At Livermore's Bankhead, Hawaiian songs, hula
dance to grace stage
By Lou Fancher
That is the effect Gloria Ruiz and performers from her Pleasanton-based school plan to have Sunday as they present "Hula Lives On" at Livermore's Bankhead Theater. Also appearing on the program are Bay Area musician Faith Ako and a guest artist from Hawaii, Weldon Kekauoha.
Ruiz, born in Panama, says she was drawn to hula as if by a powerful, magical force -- just as the approximately 60 students ages 31/2 to 69 have been attracted to her 2-year-old studio. After renting space for classes at various Tri-Valley venues for the past 10 years, Ruiz is enjoying the stability of a more permanent location. Outgrowing the community centers she has been renting for performances -- the last show had 450 people attending -- Ruiz is making her first move to the Bankhead.
"We were bursting our seams," she says about two recent performances at San Ramon's Dougherty Valley Performing Arts Center. "Our audience has grown. We just can't keep it quiet anymore."
Marketing Director Nancy Mueller says she was excited when Ruiz approached the Livermore Valley Performing Arts Center. "Hawaiian performances have done well here. Willy K did a holiday performance that sold out weeks before the performance, and Jake Shimabukuro sells out every time."
Ruiz says hula moves not only the body, but the emotions. She primarily teaches the traditional style with drumming and chanting. The slow, subtle hand movements tell expressive stories -- the dances are kinetic narratives of migration or celebrations of the land, visiting kings and queens and more.
"It's like a chanted journal, the story of generations of lives," Ruiz says.
The Halau Makana Lani studio also offers classes in contemporary hula, which boast more technical flair, like rapid spinning, and is most often accompanied by guitar, ukulele and recorded vocals.
Ako, whose three albums and concert appearances have won Hawaiian Music Awards, a Hawaiian genre Grammy entry in 2010 and widespread recognition in California and Hawaii, was born and raised on Oahu. The youngest of 15 children born to Mormon missionary parents from the French Polynesian islands, she's a multicultural blend.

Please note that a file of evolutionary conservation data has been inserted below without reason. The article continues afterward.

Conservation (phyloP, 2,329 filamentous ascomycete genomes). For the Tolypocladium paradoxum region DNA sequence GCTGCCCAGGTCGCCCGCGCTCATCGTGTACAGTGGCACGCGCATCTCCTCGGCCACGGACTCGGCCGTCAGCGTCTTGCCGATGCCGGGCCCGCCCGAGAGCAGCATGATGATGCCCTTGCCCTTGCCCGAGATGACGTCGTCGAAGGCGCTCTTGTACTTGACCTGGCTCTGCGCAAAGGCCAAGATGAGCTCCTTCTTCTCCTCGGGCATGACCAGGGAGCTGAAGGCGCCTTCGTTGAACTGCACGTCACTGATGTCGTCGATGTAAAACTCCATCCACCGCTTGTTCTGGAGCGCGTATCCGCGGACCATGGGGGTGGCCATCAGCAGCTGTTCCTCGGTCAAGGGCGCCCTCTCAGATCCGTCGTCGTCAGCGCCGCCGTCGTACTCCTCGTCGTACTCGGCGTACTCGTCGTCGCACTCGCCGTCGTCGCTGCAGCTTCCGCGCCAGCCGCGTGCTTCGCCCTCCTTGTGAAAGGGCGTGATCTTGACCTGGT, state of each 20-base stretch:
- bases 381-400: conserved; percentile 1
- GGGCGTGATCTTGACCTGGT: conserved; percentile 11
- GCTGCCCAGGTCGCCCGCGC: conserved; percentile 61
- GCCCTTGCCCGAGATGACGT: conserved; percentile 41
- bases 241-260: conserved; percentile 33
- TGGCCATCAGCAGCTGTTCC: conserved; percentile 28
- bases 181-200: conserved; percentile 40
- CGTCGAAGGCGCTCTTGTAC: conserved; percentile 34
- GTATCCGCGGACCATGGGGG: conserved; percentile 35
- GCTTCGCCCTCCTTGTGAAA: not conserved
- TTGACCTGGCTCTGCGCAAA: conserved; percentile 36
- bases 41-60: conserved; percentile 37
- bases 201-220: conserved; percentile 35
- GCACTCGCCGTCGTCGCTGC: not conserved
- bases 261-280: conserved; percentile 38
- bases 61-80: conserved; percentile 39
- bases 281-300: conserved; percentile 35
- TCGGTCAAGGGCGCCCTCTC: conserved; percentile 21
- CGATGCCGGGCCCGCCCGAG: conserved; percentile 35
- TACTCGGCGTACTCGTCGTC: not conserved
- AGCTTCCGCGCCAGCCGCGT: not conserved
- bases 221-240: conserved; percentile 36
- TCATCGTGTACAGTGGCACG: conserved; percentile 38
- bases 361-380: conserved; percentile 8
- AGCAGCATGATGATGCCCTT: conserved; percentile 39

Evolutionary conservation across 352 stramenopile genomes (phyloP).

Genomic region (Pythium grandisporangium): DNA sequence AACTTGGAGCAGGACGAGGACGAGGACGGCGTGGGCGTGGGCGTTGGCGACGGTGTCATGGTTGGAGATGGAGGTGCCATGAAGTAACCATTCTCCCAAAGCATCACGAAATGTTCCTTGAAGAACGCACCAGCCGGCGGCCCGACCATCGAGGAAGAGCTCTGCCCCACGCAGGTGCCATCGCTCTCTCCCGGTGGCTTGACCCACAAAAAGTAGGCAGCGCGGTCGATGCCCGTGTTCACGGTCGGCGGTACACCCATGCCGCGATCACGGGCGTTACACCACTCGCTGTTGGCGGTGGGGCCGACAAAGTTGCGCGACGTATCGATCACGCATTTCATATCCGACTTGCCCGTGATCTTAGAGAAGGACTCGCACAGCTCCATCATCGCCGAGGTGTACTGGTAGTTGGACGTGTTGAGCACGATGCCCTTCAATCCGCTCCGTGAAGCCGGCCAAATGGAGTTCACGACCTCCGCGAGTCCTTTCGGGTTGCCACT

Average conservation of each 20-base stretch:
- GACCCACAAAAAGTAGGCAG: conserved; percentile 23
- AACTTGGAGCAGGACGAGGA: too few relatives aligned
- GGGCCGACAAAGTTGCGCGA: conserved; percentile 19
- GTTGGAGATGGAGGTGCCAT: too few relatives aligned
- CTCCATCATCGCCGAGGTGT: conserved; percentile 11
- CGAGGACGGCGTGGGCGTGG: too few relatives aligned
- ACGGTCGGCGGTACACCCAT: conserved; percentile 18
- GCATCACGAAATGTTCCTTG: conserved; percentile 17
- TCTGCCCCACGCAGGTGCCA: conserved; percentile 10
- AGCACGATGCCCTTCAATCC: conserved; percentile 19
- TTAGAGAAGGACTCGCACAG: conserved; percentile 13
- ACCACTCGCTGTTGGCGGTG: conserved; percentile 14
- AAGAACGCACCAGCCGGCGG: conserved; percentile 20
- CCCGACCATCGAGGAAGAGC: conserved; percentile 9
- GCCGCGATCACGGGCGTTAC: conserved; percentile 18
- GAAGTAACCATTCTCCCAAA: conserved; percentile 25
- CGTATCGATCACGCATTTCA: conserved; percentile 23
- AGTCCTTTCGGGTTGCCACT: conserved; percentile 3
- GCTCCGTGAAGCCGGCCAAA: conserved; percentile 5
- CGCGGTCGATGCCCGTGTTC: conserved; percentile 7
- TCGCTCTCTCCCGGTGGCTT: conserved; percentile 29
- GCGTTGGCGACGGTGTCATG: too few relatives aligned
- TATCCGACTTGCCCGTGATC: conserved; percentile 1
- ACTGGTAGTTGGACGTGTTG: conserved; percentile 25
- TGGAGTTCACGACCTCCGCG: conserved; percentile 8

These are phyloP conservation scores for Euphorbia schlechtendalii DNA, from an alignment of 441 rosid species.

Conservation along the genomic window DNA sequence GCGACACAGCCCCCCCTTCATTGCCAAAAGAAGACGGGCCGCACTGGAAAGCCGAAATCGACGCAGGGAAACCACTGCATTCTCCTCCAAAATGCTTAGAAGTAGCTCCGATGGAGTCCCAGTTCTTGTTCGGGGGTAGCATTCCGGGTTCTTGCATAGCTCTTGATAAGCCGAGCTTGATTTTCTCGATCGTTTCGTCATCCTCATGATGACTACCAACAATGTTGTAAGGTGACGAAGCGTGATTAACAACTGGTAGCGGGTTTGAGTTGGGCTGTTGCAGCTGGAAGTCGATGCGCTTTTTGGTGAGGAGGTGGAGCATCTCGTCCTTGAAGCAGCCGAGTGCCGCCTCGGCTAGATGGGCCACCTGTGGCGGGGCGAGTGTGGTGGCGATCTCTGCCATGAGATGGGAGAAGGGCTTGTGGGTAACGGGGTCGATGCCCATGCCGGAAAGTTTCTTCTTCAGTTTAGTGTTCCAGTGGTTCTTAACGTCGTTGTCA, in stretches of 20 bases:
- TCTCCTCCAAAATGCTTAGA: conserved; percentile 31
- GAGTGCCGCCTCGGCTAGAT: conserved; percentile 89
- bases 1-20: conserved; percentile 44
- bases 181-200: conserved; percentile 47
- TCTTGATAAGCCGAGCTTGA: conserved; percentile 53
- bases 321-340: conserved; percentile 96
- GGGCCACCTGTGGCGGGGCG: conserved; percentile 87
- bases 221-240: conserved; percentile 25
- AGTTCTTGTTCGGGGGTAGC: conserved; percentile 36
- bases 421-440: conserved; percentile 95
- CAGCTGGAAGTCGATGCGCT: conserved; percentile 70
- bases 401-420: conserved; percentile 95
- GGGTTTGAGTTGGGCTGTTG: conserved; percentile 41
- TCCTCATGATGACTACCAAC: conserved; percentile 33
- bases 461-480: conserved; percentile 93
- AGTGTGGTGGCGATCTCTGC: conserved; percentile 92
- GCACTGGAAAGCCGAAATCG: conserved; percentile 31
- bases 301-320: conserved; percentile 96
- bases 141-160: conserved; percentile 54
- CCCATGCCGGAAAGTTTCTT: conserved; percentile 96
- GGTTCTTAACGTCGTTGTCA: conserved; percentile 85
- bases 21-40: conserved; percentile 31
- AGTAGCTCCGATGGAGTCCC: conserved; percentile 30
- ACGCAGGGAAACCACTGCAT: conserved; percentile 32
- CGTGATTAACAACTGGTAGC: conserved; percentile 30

"Our culture is very family-oriented so we were all about music, the food. I am a mix of Samoan and Caucasian influences," Ako says.
Improbably, Ako grew up disliking Hawaiian music and instead, developed a strong preference for throwbacks such as the Temptations and Natalie Cole, and contemporary artists such as Sheryl Crow and Grace Potter.
"It wasn't until I was 40 and started to think I needed to de-stress that I turned to Hawaiian music. My husband brought me a record and said I had to listen to it. It's true: Hawaiian music relaxes you, allows you to breathe," she says.
Ako, 57, often plays the ukulele and will appear with her band at the Bankhead. Ruiz's dancers will join her for three to four traditional songs she will select from her albums to perform.
"The traditional music is slower and sung with a falsetto (high) voice. It's a style developed by people singing in their backyards," Ako says. "I'm more contemporary, because of my training. I use half-Hawaiian, half-English lyrics and you get a more sassy, jazzy, spirited Hollywood sound."
During her 45-minute set, Ako will perform "Enihi Kahele," a more traditional song from her first album. The words tell the story of the last Hawaiian monarch, King David Kalakaua, whose wife, Queen Katiolani, was about to sail to England.
"He had inner emotions about the trip. He was worried and asked her to be careful," Ako explains. "The melody is so touching, the words give you a feeling of his love, of his special prayer for her."
Ako sings a phrase -- the melody rolls like a wave and the words slip softly off her tongue, leaving an impression of longing and tenderness.
Ruiz says her dancers have received "gifts of joy" by immersing themselves in Hawaiian culture. "Now we'll give back to the community and dance about the beautiful world. Hula is for everyone."